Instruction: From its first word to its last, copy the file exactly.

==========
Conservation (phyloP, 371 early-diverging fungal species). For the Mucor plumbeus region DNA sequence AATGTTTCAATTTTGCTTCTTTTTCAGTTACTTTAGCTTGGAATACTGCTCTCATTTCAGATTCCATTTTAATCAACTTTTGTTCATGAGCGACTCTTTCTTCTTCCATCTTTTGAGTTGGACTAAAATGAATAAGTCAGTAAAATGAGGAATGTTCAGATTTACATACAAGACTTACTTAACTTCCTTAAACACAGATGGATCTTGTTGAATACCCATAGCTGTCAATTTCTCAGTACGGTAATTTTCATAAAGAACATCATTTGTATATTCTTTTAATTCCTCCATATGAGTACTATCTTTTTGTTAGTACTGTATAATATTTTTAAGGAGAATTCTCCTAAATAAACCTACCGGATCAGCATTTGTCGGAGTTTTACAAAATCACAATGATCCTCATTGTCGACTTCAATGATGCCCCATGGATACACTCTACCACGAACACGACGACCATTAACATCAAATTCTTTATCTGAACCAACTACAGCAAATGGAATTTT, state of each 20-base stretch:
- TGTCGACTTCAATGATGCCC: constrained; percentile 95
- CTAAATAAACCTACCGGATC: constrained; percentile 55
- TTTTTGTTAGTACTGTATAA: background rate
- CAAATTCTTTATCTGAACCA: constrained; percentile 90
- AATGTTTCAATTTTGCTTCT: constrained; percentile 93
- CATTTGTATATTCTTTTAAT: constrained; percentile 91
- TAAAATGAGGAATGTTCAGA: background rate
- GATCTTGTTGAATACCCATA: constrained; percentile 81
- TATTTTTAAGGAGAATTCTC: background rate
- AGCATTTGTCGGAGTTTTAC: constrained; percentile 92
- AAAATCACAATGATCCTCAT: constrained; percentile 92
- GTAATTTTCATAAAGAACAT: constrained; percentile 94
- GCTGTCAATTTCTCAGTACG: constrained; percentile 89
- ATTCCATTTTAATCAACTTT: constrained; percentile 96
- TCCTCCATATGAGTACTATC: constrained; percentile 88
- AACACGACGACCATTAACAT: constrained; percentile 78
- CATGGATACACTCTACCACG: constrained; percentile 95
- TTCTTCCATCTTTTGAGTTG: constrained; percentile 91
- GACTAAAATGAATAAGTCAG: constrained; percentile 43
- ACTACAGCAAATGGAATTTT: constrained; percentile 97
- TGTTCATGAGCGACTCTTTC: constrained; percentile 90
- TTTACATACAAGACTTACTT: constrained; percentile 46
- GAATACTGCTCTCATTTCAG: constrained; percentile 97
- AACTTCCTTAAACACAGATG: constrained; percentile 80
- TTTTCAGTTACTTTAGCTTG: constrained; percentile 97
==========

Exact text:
Conservation (phyloP, 371 early-diverging fungal species). For the Mucor plumbeus region DNA sequence AATGTTTCAATTTTGCTTCTTTTTCAGTTACTTTAGCTTGGAATACTGCTCTCATTTCAGATTCCATTTTAATCAACTTTTGTTCATGAGCGACTCTTTCTTCTTCCATCTTTTGAGTTGGACTAAAATGAATAAGTCAGTAAAATGAGGAATGTTCAGATTTACATACAAGACTTACTTAACTTCCTTAAACACAGATGGATCTTGTTGAATACCCATAGCTGTCAATTTCTCAGTACGGTAATTTTCATAAAGAACATCATTTGTATATTCTTTTAATTCCTCCATATGAGTACTATCTTTTTGTTAGTACTGTATAATATTTTTAAGGAGAATTCTCCTAAATAAACCTACCGGATCAGCATTTGTCGGAGTTTTACAAAATCACAATGATCCTCATTGTCGACTTCAATGATGCCCCATGGATACACTCTACCACGAACACGACGACCATTAACATCAAATTCTTTATCTGAACCAACTACAGCAAATGGAATTTT, state of each 20-base stretch:
- TGTCGACTTCAATGATGCCC: constrained; percentile 95
- CTAAATAAACCTACCGGATC: constrained; percentile 55
- TTTTTGTTAGTACTGTATAA: background rate
- CAAATTCTTTATCTGAACCA: constrained; percentile 90
- AATGTTTCAATTTTGCTTCT: constrained; percentile 93
- CATTTGTATATTCTTTTAAT: constrained; percentile 91
- TAAAATGAGGAATGTTCAGA: background rate
- GATCTTGTTGAATACCCATA: constrained; percentile 81
- TATTTTTAAGGAGAATTCTC: background rate
- AGCATTTGTCGGAGTTTTAC: constrained; percentile 92
- AAAATCACAATGATCCTCAT: constrained; percentile 92
- GTAATTTTCATAAAGAACAT: constrained; percentile 94
- GCTGTCAATTTCTCAGTACG: constrained; percentile 89
- ATTCCATTTTAATCAACTTT: constrained; percentile 96
- TCCTCCATATGAGTACTATC: constrained; percentile 88
- AACACGACGACCATTAACAT: constrained; percentile 78
- CATGGATACACTCTACCACG: constrained; percentile 95
- TTCTTCCATCTTTTGAGTTG: constrained; percentile 91
- GACTAAAATGAATAAGTCAG: constrained; percentile 43
- ACTACAGCAAATGGAATTTT: constrained; percentile 97
- TGTTCATGAGCGACTCTTTC: constrained; percentile 90
- TTTACATACAAGACTTACTT: constrained; percentile 46
- GAATACTGCTCTCATTTCAG: constrained; percentile 97
- AACTTCCTTAAACACAGATG: constrained; percentile 80
- TTTTCAGTTACTTTAGCTTG: constrained; percentile 97